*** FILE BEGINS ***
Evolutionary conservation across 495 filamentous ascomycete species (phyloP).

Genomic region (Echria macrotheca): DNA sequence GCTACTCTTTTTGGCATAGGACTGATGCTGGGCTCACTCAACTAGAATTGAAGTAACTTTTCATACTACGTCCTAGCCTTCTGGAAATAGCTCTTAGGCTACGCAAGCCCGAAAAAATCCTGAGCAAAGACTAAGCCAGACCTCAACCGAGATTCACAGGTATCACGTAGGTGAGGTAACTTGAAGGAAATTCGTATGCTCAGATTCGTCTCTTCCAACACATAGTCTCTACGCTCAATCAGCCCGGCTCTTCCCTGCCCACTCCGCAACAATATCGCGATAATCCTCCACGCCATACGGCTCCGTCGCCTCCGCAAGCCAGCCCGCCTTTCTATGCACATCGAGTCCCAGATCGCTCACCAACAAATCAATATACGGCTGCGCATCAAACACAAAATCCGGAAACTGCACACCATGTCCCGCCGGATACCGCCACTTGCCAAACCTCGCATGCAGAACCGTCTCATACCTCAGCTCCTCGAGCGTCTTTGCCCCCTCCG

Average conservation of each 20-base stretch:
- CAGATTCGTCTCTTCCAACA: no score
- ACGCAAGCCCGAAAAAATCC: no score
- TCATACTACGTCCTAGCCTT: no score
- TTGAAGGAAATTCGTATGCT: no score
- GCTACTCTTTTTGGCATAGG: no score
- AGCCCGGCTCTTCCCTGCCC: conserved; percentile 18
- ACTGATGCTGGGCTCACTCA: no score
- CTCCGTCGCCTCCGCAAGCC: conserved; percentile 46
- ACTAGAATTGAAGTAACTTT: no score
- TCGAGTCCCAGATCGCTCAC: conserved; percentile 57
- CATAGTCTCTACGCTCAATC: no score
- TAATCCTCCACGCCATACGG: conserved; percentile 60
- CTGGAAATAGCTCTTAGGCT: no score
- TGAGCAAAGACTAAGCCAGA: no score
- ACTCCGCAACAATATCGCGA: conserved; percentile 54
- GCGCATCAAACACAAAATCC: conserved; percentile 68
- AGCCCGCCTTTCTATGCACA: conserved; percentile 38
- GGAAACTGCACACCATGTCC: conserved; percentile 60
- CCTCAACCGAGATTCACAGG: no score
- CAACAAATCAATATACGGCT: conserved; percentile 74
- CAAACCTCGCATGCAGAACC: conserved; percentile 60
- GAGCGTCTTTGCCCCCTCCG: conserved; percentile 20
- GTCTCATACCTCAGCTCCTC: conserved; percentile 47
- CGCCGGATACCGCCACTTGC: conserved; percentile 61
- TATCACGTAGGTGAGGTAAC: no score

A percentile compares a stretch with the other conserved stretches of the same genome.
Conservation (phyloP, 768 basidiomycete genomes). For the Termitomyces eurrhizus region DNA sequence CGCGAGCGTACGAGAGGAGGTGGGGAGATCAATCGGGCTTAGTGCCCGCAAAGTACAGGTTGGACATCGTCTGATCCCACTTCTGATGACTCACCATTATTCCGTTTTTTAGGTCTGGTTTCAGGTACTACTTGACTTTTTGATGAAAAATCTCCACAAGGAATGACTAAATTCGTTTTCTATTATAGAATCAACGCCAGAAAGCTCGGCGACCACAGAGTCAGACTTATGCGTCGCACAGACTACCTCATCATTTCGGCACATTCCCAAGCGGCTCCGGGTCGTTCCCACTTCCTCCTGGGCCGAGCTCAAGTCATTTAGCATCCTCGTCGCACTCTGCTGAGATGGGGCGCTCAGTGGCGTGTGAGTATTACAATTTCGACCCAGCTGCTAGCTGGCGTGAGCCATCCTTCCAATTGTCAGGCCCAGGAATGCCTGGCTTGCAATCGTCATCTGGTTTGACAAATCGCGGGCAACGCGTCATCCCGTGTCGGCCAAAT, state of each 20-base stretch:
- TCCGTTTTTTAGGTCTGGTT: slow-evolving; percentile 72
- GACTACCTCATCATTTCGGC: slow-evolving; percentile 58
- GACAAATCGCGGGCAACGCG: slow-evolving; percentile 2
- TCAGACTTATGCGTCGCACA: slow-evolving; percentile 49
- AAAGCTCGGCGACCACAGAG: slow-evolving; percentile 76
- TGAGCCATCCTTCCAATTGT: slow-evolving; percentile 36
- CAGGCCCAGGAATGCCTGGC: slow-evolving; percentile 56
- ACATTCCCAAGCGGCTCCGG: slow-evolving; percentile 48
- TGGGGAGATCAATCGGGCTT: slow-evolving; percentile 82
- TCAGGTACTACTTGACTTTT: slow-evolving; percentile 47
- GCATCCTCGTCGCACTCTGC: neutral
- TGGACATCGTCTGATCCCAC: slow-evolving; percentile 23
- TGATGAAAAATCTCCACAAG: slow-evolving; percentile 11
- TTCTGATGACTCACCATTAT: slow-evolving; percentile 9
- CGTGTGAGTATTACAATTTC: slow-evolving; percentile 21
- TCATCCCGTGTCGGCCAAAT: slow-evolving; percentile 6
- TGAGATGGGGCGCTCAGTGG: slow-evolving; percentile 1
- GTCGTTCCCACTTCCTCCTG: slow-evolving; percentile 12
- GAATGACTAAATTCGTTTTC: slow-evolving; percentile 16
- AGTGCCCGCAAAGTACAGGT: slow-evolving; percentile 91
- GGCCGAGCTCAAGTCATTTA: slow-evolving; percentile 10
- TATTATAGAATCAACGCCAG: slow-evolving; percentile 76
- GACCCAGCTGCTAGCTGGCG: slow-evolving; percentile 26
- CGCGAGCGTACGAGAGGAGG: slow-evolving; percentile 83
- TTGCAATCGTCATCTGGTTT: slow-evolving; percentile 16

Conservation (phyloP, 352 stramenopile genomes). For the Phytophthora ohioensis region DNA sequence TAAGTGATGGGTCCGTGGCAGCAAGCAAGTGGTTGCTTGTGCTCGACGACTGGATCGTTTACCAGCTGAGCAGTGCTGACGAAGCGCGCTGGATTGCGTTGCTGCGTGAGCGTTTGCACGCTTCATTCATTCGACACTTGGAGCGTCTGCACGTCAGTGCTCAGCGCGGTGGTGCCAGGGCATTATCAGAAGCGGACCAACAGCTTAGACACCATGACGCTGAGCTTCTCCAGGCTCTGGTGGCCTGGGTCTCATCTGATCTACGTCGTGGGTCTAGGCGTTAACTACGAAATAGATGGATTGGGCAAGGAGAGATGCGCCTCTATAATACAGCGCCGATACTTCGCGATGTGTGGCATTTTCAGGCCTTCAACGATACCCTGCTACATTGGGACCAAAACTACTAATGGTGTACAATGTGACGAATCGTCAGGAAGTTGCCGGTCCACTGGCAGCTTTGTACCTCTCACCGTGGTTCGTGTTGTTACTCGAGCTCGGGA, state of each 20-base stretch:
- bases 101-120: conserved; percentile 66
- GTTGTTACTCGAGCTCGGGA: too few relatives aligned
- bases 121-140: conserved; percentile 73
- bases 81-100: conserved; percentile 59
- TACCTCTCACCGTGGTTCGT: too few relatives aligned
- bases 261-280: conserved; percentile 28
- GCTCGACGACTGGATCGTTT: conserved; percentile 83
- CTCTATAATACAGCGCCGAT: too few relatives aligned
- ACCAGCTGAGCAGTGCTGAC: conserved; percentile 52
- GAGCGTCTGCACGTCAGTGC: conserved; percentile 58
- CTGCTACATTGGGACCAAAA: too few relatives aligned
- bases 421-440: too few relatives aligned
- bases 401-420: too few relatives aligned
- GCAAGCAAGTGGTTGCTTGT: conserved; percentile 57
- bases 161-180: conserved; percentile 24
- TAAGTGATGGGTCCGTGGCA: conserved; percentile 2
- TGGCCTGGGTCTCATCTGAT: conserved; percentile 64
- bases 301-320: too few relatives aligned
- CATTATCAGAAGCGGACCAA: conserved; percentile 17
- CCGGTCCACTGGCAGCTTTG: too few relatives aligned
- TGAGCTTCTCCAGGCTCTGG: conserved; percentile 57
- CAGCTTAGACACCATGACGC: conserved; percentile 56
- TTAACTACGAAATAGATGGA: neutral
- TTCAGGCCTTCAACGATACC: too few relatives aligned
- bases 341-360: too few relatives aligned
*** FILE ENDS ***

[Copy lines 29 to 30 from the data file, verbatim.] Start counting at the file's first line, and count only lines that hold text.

A percentile compares a stretch with the other conserved stretches of the same genome.
Conservation (phyloP, 768 basidiomycete genomes). For the Termitomyces eurrhizus region DNA sequence CGCGAGCGTACGAGAGGAGGTGGGGAGATCAATCGGGCTTAGTGCCCGCAAAGTACAGGTTGGACATCGTCTGATCCCACTTCTGATGACTCACCATTATTCCGTTTTTTAGGTCTGGTTTCAGGTACTACTTGACTTTTTGATGAAAAATCTCCACAAGGAATGACTAAATTCGTTTTCTATTATAGAATCAACGCCAGAAAGCTCGGCGACCACAGAGTCAGACTTATGCGTCGCACAGACTACCTCATCATTTCGGCACATTCCCAAGCGGCTCCGGGTCGTTCCCACTTCCTCCTGGGCCGAGCTCAAGTCATTTAGCATCCTCGTCGCACTCTGCTGAGATGGGGCGCTCAGTGGCGTGTGAGTATTACAATTTCGACCCAGCTGCTAGCTGGCGTGAGCCATCCTTCCAATTGTCAGGCCCAGGAATGCCTGGCTTGCAATCGTCATCTGGTTTGACAAATCGCGGGCAACGCGTCATCCCGTGTCGGCCAAAT, state of each 20-base stretch: